Basic Types

Some of this is as of yet TBD, but the following basic types are planned:

// Miscellaneous
noreturn	// encodes __attribute__((noreturn)) and similar
null_t		// the type of `null`; TBD: what to name this keyword? (again, I dislike ones ending with _t)
// TODO: Actual name of type?
dynamic		// top type, essentially a boxed/variant type with some magic attached to it

// Character Types
char	// equivalent to uint8_t in representation, but a separate type for clarity
wchar	// reserved; uint16_t-based
dchar	// reserved; uint32_t-based
// note that strings are simply immutable `char[]`
// TODO: Should strings be a separate type in their own right? Could make `char` 32-bit, or even a higher-level grapheme cluster type in that case (but grapheme clusters imply single Unicode version dependency).

// Integers
// TODO: Should we use [u]int{8,16,32,64,128} instead?
byte ubyte		// 8-bit
short ushort	// 16-bit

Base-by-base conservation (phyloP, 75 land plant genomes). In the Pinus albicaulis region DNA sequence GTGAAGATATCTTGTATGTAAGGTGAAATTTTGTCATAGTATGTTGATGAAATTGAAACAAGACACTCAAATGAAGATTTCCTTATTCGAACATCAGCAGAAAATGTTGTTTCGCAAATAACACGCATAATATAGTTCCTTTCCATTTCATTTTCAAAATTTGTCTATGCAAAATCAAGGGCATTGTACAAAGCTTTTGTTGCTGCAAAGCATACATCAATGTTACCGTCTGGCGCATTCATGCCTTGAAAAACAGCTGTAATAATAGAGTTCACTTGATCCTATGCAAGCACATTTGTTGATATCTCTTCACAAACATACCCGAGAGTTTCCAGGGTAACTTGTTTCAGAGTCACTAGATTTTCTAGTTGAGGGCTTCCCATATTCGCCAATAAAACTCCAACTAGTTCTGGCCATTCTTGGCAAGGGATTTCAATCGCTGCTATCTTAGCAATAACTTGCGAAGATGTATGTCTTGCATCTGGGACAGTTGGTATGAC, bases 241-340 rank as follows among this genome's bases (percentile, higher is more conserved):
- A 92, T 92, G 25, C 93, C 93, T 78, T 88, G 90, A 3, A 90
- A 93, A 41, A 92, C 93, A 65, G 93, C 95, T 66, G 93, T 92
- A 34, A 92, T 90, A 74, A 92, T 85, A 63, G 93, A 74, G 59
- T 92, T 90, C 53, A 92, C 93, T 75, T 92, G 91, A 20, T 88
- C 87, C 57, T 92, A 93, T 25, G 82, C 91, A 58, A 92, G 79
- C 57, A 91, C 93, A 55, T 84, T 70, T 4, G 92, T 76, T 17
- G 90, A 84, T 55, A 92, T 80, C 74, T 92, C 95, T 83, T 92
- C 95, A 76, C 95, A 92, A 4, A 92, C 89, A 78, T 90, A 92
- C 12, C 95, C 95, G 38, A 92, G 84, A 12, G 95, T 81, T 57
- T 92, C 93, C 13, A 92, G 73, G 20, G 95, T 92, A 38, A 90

int uint		// 32-bit
long ulong		// 64-bit
cent ucent		// reserved; 128-bit

// Floating-Point Types
// TBD: reserve keywords for half-float and quad-float?
float	// 32-bit
double	// 64-bit
real	// TBD; likely to be "implementation-defined" (typically 32-bit or 64-bit, depending on what it's embedded in)

// Common Aliases (technically part of an implicitly-imported module, though some may become keywords)
string				// immutable char[]
mstring				// char[]
asize_t				// a type that can store the longest arrays; might not necessarily be the same as `uintword`, as this may be reduced
intword uintword	// sort of like [u]intptr_t, a type large enough to store certain useful things; always 64-bit in VM, but e.g. JavaScript, WebASM, or native builds may be 32-bit in some cases.

// TODO: Should we have a `bigint` in core?
// Also: Someone did suggest replacing `int` with it (and renaming "old" int to `int32`, etc), but I dislike the performance implications of the replacement.